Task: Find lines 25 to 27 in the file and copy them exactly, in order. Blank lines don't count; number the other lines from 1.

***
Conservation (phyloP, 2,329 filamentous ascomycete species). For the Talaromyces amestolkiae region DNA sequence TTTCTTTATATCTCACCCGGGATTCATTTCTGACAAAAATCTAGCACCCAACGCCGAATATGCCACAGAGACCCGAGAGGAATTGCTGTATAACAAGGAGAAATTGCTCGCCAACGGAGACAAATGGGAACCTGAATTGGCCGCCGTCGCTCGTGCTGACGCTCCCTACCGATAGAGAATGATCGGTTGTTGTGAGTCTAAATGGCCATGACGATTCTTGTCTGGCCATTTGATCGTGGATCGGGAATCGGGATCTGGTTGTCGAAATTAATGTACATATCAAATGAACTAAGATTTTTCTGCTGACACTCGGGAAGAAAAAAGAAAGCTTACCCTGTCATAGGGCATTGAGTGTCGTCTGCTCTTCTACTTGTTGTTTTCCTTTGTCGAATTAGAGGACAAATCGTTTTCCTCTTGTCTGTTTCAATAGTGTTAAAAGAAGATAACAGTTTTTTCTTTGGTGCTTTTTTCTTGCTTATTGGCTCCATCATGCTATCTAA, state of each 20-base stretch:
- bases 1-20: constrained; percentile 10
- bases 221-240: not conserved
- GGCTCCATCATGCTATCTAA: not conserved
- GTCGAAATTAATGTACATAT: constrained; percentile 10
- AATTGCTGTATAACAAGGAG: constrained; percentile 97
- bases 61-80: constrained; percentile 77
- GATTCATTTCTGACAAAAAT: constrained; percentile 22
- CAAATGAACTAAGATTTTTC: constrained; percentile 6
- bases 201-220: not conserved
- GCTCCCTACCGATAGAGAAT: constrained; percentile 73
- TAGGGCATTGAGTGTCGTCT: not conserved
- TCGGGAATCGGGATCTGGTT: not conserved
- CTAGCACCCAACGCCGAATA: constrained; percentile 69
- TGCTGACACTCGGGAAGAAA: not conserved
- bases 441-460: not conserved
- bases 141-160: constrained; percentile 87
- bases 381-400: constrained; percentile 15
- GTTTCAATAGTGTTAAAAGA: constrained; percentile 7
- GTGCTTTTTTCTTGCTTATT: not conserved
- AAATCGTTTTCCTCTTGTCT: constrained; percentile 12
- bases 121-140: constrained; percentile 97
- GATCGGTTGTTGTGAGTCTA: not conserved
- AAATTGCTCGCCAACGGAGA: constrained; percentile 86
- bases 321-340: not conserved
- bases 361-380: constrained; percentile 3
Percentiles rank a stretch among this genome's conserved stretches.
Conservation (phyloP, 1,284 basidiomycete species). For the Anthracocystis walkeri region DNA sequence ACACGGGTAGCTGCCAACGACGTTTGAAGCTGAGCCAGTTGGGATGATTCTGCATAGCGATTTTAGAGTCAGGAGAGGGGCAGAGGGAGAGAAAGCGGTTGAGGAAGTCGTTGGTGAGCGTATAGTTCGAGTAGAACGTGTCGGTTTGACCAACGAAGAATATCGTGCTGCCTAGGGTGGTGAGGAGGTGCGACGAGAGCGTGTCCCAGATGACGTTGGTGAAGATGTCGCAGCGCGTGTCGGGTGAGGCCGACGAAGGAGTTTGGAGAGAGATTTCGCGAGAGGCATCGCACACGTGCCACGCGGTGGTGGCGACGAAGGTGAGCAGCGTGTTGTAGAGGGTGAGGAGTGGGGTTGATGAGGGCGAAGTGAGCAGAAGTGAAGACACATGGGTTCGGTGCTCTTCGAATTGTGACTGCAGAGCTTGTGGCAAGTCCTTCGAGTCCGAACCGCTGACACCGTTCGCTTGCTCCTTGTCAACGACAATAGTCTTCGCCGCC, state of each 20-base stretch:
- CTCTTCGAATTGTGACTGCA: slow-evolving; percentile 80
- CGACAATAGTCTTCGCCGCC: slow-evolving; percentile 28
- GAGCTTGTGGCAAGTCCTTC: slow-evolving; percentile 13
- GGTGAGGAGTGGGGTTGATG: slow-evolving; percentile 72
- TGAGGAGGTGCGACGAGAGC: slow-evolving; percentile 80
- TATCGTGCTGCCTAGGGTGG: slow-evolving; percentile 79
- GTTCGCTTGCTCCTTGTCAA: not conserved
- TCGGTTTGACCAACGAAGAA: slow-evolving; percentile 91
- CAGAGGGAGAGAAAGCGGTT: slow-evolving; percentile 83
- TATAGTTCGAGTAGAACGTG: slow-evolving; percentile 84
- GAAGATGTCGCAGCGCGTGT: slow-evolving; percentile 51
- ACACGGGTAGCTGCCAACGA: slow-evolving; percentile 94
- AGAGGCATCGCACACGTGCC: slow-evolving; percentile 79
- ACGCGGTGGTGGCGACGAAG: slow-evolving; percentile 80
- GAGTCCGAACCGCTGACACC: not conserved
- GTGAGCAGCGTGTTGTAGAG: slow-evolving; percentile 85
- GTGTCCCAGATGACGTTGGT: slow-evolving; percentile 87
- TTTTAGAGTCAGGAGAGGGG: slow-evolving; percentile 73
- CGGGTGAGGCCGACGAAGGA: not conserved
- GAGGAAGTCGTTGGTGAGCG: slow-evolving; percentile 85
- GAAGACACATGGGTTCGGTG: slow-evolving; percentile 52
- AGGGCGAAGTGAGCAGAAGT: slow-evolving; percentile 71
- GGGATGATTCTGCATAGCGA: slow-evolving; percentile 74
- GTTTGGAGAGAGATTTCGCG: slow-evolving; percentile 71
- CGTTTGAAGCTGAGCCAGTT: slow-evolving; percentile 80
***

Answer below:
- bases 321-340: not conserved
- bases 361-380: constrained; percentile 3
Percentiles rank a stretch among this genome's conserved stretches.